Having discharged the offices of quaestor and praetor, and twice served as consul, Antoninus was appointed by the emperor Hadrian as one of the four ex-consuls to administer Italy, then greatly increased his reputation by his conduct as proconsul of Asia. He acquired much favor with the emperor Hadrian, who adopted him as his son and successor February 25, 138, after the death of his first adopted son Aelius Verus, on the condition that he would adopt Marcus Annius Verus, the son of his wife's brother, and Lucius, son of Aelius Verus, who afterward became the emperors Marcus Aurelius and Lucius Aelius Verus.
Antoninus in many ways was the ideal of the landed gentleman praised not only by ancient Romans like Varro and Cato the Elder, but later scholars of classical history, such as Edward Gibbon or the author of the article on Antoninus Pius in the ninth edition of the Encyclopedia Britannica:
One of his first acts as Emperor was to persuade the senate to grant divine honors to Hadrian, which they had at first refused; his efforts to persuade the Senate to grant these honors is one of the reasons given for his title of Pius (dutiful in affection; compare pietas). Two other reasons for this title are that he would support his aged father-in-law with his hand at Senate meetings, and that he had saved from death those men that Hadrian, during his period of ill-health, had condemned to death. He built temples, theatres, and mausoleums, promoted the arts and sciences, and bestowed honors and salaries upon the teachers of rhetoric and philosophy.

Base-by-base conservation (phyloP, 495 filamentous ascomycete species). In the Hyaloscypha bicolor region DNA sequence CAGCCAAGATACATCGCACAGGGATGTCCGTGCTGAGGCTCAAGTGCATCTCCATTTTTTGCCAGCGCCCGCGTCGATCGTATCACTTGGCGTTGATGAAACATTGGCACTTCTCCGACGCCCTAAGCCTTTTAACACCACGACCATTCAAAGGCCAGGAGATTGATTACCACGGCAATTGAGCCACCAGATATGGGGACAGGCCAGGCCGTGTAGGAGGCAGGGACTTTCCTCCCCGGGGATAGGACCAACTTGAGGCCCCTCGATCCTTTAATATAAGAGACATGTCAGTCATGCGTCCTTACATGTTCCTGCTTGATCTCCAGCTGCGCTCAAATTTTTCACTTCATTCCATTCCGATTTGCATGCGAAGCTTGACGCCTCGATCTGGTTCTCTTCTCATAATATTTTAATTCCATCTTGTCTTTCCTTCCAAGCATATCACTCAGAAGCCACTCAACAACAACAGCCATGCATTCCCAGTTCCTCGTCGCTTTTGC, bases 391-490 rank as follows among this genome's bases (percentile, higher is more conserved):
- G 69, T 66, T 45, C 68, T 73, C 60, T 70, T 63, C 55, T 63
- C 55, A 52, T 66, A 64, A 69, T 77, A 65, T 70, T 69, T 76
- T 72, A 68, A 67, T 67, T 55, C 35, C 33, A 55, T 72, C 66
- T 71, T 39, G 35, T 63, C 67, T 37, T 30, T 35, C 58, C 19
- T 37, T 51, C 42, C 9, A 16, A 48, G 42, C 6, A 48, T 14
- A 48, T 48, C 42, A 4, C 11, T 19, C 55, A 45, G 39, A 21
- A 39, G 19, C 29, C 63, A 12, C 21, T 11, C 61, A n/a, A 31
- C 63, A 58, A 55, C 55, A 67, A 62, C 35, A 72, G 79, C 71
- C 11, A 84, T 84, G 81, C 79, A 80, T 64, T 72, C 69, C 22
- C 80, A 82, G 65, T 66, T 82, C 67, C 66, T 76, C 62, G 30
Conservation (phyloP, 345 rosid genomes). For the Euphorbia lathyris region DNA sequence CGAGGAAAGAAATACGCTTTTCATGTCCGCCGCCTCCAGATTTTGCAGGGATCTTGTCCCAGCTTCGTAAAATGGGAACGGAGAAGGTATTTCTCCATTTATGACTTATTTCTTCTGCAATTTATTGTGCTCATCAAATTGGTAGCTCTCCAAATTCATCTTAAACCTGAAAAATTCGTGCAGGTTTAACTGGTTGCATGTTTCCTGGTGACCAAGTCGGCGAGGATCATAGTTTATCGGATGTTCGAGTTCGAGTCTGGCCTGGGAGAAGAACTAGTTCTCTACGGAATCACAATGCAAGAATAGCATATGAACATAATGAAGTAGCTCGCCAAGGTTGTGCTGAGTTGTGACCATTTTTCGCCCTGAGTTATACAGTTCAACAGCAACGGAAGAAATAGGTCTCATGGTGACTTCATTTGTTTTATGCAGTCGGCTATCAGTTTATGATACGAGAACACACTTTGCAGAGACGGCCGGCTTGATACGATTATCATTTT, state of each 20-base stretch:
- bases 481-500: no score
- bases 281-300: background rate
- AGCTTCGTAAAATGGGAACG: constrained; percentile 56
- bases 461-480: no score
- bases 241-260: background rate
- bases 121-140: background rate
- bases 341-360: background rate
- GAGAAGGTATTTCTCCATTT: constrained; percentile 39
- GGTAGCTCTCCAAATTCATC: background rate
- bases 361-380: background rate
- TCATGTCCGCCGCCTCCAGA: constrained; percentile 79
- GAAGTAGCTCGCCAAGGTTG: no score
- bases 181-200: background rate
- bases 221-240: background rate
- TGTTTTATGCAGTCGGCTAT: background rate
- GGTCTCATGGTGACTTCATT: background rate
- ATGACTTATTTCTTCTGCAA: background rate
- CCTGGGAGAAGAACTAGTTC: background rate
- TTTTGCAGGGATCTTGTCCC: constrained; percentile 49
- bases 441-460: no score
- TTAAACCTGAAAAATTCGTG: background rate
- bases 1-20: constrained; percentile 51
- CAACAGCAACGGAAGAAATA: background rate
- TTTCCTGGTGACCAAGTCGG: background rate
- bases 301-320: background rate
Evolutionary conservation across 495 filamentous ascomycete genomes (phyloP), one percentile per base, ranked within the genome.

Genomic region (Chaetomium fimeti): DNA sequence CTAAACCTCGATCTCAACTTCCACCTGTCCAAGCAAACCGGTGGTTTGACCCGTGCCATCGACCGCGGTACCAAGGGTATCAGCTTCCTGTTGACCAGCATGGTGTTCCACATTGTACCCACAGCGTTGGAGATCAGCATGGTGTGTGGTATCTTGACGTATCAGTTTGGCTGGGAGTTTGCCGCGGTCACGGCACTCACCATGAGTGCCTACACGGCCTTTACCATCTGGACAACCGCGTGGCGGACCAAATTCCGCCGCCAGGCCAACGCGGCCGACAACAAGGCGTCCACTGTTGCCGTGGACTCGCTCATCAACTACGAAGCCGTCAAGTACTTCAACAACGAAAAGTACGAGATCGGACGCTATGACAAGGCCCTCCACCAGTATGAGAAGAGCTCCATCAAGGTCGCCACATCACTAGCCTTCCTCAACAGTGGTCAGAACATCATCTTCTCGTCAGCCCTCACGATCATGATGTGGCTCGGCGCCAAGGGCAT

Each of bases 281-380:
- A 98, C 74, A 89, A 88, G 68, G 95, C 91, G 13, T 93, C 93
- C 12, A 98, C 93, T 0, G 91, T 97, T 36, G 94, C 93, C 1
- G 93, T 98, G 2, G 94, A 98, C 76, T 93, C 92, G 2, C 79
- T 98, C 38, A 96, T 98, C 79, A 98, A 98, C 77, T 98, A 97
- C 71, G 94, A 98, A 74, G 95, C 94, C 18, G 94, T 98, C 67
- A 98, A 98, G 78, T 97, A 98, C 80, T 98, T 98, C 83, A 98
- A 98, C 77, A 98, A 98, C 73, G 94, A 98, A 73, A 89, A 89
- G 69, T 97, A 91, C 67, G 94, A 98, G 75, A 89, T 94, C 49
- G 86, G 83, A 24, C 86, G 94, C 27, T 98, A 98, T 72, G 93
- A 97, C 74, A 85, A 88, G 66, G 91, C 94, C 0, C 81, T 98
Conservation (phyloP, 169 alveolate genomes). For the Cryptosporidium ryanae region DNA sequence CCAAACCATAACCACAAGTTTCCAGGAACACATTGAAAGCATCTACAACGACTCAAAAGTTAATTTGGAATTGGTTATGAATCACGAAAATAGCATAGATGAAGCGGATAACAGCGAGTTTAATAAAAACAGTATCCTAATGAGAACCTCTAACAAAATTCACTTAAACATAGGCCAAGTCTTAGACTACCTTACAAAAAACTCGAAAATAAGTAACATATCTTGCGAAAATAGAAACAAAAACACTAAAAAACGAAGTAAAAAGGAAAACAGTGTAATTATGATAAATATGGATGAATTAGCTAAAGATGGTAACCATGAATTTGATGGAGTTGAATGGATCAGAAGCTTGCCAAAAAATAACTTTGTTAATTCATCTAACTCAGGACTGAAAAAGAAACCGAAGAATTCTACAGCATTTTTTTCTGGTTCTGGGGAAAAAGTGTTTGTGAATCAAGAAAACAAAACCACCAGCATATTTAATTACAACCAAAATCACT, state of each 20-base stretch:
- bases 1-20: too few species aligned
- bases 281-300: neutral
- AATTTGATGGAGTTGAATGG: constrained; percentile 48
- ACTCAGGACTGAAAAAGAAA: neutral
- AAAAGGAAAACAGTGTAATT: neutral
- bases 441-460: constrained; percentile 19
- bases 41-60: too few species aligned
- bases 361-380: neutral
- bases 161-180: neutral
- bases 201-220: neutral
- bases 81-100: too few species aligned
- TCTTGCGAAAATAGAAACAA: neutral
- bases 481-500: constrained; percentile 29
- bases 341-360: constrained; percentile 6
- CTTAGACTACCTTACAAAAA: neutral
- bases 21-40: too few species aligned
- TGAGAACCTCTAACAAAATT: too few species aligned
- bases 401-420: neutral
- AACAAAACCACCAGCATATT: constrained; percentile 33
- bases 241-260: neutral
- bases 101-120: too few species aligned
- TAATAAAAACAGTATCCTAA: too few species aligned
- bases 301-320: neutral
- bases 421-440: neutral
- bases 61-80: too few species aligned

There were several military disturbances throughout the Empire in his time, in Mauretania, Judea, and amongst the Brigantes in Britain, but none of them are considered serious. The unrest in Britain is believed to have led to the construction of the wall of Antoninus from the Firth of Forth to the Firth of Clyde.
By his wife Faustina he had two sons and two daughters, but all died before his elevation to the throne -- except Annia Faustina, who became the wife of Marcus Aurelius. On her death in the third year of his reign, he honored her memory by the foundation of a charity for orphan girls, following the practice of prior emperors in endowing an Alimentaria to promote the welfare of children and an increased population.
Antoninus died of fever at Lorium in Etruria, about 12 miles from Rome, on March 7, 161, giving the keynote to his life in the last word that he uttered when the tribune of the night-watch came to ask the password -- "Equanimity"
The only account of his life handed down to us is one of the Scriptores Historiae Augustae.
He was also the first Roman emperor to appear in Chinese historical sources.
Hadrian (117 - 138)
Marcus Aurelius (161 - 180),
Lucius Verus (161 - 169)